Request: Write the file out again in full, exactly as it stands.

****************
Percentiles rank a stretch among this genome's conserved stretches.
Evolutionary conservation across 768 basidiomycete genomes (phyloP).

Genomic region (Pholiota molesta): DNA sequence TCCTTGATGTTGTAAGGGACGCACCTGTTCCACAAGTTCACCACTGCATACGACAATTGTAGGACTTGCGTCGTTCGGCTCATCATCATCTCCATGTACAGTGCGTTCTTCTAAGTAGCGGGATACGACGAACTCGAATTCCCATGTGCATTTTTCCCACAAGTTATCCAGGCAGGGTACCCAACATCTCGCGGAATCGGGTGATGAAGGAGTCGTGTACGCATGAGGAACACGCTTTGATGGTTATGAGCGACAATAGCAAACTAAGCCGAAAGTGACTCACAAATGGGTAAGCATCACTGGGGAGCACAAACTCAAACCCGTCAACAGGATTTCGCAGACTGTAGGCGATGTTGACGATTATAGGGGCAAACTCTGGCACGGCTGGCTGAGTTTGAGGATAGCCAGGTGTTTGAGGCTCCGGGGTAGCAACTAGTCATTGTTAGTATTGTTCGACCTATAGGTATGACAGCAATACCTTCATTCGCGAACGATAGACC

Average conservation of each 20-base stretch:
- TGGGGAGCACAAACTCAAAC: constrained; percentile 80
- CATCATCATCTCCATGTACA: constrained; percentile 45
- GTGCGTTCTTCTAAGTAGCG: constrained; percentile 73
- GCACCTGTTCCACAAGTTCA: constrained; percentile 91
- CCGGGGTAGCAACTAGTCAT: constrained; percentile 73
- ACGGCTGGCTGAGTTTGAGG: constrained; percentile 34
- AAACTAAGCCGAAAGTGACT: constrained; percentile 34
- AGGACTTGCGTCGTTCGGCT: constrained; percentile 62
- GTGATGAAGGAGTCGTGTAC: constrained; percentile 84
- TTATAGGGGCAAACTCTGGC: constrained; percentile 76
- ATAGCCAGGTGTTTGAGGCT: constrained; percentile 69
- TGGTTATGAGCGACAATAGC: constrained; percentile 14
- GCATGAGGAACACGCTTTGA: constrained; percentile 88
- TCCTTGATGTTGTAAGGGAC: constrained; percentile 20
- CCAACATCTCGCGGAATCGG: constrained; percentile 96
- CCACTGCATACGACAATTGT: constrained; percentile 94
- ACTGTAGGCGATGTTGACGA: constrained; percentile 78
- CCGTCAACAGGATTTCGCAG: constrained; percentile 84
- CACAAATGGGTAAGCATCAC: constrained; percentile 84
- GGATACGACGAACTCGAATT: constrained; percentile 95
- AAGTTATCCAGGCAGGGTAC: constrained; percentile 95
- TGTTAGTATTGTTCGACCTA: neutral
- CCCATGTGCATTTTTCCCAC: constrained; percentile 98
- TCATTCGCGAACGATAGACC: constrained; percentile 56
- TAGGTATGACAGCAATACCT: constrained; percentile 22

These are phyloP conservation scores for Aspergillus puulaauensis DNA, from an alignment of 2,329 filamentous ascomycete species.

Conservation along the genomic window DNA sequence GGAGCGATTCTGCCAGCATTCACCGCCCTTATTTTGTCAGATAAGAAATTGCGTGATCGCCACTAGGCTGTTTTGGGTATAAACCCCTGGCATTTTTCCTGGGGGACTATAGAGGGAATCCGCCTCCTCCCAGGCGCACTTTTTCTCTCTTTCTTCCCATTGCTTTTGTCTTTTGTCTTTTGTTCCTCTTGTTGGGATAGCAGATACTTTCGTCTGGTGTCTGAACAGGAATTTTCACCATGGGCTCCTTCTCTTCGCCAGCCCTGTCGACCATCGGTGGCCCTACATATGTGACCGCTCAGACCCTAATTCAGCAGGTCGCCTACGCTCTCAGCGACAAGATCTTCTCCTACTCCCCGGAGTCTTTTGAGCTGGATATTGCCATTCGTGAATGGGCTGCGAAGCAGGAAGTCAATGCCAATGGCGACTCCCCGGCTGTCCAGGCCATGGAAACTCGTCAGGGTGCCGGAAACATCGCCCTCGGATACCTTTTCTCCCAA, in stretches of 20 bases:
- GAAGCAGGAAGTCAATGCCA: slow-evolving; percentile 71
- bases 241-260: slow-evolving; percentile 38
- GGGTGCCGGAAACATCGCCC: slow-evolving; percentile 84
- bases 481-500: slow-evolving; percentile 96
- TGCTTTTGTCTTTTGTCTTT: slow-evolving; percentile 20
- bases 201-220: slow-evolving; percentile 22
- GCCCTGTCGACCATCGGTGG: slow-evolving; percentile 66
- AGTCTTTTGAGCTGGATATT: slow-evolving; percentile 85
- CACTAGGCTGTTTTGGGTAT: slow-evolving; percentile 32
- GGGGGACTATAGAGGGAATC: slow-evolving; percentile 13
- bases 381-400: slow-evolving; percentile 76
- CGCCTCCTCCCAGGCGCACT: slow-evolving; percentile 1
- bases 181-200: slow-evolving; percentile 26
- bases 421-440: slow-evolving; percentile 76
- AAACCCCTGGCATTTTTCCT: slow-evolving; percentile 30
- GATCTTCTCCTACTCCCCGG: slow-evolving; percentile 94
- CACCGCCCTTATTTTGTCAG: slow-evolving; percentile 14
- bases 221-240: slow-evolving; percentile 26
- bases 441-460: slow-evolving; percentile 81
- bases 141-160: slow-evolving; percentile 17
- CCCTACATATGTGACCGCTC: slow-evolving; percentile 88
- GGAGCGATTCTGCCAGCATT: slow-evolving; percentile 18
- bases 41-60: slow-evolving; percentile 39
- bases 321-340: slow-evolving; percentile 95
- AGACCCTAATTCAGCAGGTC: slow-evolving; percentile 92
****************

Percentiles rank a stretch among this genome's conserved stretches.
Evolutionary conservation across 768 basidiomycete genomes (phyloP).

Genomic region (Pholiota molesta): DNA sequence TCCTTGATGTTGTAAGGGACGCACCTGTTCCACAAGTTCACCACTGCATACGACAATTGTAGGACTTGCGTCGTTCGGCTCATCATCATCTCCATGTACAGTGCGTTCTTCTAAGTAGCGGGATACGACGAACTCGAATTCCCATGTGCATTTTTCCCACAAGTTATCCAGGCAGGGTACCCAACATCTCGCGGAATCGGGTGATGAAGGAGTCGTGTACGCATGAGGAACACGCTTTGATGGTTATGAGCGACAATAGCAAACTAAGCCGAAAGTGACTCACAAATGGGTAAGCATCACTGGGGAGCACAAACTCAAACCCGTCAACAGGATTTCGCAGACTGTAGGCGATGTTGACGATTATAGGGGCAAACTCTGGCACGGCTGGCTGAGTTTGAGGATAGCCAGGTGTTTGAGGCTCCGGGGTAGCAACTAGTCATTGTTAGTATTGTTCGACCTATAGGTATGACAGCAATACCTTCATTCGCGAACGATAGACC

Average conservation of each 20-base stretch:
- TGGGGAGCACAAACTCAAAC: constrained; percentile 80
- CATCATCATCTCCATGTACA: constrained; percentile 45
- GTGCGTTCTTCTAAGTAGCG: constrained; percentile 73
- GCACCTGTTCCACAAGTTCA: constrained; percentile 91
- CCGGGGTAGCAACTAGTCAT: constrained; percentile 73
- ACGGCTGGCTGAGTTTGAGG: constrained; percentile 34
- AAACTAAGCCGAAAGTGACT: constrained; percentile 34
- AGGACTTGCGTCGTTCGGCT: constrained; percentile 62
- GTGATGAAGGAGTCGTGTAC: constrained; percentile 84
- TTATAGGGGCAAACTCTGGC: constrained; percentile 76
- ATAGCCAGGTGTTTGAGGCT: constrained; percentile 69
- TGGTTATGAGCGACAATAGC: constrained; percentile 14
- GCATGAGGAACACGCTTTGA: constrained; percentile 88
- TCCTTGATGTTGTAAGGGAC: constrained; percentile 20
- CCAACATCTCGCGGAATCGG: constrained; percentile 96
- CCACTGCATACGACAATTGT: constrained; percentile 94
- ACTGTAGGCGATGTTGACGA: constrained; percentile 78
- CCGTCAACAGGATTTCGCAG: constrained; percentile 84
- CACAAATGGGTAAGCATCAC: constrained; percentile 84
- GGATACGACGAACTCGAATT: constrained; percentile 95
- AAGTTATCCAGGCAGGGTAC: constrained; percentile 95
- TGTTAGTATTGTTCGACCTA: neutral
- CCCATGTGCATTTTTCCCAC: constrained; percentile 98
- TCATTCGCGAACGATAGACC: constrained; percentile 56
- TAGGTATGACAGCAATACCT: constrained; percentile 22

These are phyloP conservation scores for Aspergillus puulaauensis DNA, from an alignment of 2,329 filamentous ascomycete species.

Conservation along the genomic window DNA sequence GGAGCGATTCTGCCAGCATTCACCGCCCTTATTTTGTCAGATAAGAAATTGCGTGATCGCCACTAGGCTGTTTTGGGTATAAACCCCTGGCATTTTTCCTGGGGGACTATAGAGGGAATCCGCCTCCTCCCAGGCGCACTTTTTCTCTCTTTCTTCCCATTGCTTTTGTCTTTTGTCTTTTGTTCCTCTTGTTGGGATAGCAGATACTTTCGTCTGGTGTCTGAACAGGAATTTTCACCATGGGCTCCTTCTCTTCGCCAGCCCTGTCGACCATCGGTGGCCCTACATATGTGACCGCTCAGACCCTAATTCAGCAGGTCGCCTACGCTCTCAGCGACAAGATCTTCTCCTACTCCCCGGAGTCTTTTGAGCTGGATATTGCCATTCGTGAATGGGCTGCGAAGCAGGAAGTCAATGCCAATGGCGACTCCCCGGCTGTCCAGGCCATGGAAACTCGTCAGGGTGCCGGAAACATCGCCCTCGGATACCTTTTCTCCCAA, in stretches of 20 bases:
- GAAGCAGGAAGTCAATGCCA: slow-evolving; percentile 71
- bases 241-260: slow-evolving; percentile 38
- GGGTGCCGGAAACATCGCCC: slow-evolving; percentile 84
- bases 481-500: slow-evolving; percentile 96
- TGCTTTTGTCTTTTGTCTTT: slow-evolving; percentile 20
- bases 201-220: slow-evolving; percentile 22
- GCCCTGTCGACCATCGGTGG: slow-evolving; percentile 66
- AGTCTTTTGAGCTGGATATT: slow-evolving; percentile 85
- CACTAGGCTGTTTTGGGTAT: slow-evolving; percentile 32
- GGGGGACTATAGAGGGAATC: slow-evolving; percentile 13
- bases 381-400: slow-evolving; percentile 76
- CGCCTCCTCCCAGGCGCACT: slow-evolving; percentile 1
- bases 181-200: slow-evolving; percentile 26
- bases 421-440: slow-evolving; percentile 76
- AAACCCCTGGCATTTTTCCT: slow-evolving; percentile 30
- GATCTTCTCCTACTCCCCGG: slow-evolving; percentile 94
- CACCGCCCTTATTTTGTCAG: slow-evolving; percentile 14
- bases 221-240: slow-evolving; percentile 26
- bases 441-460: slow-evolving; percentile 81
- bases 141-160: slow-evolving; percentile 17
- CCCTACATATGTGACCGCTC: slow-evolving; percentile 88
- GGAGCGATTCTGCCAGCATT: slow-evolving; percentile 18
- bases 41-60: slow-evolving; percentile 39
- bases 321-340: slow-evolving; percentile 95
- AGACCCTAATTCAGCAGGTC: slow-evolving; percentile 92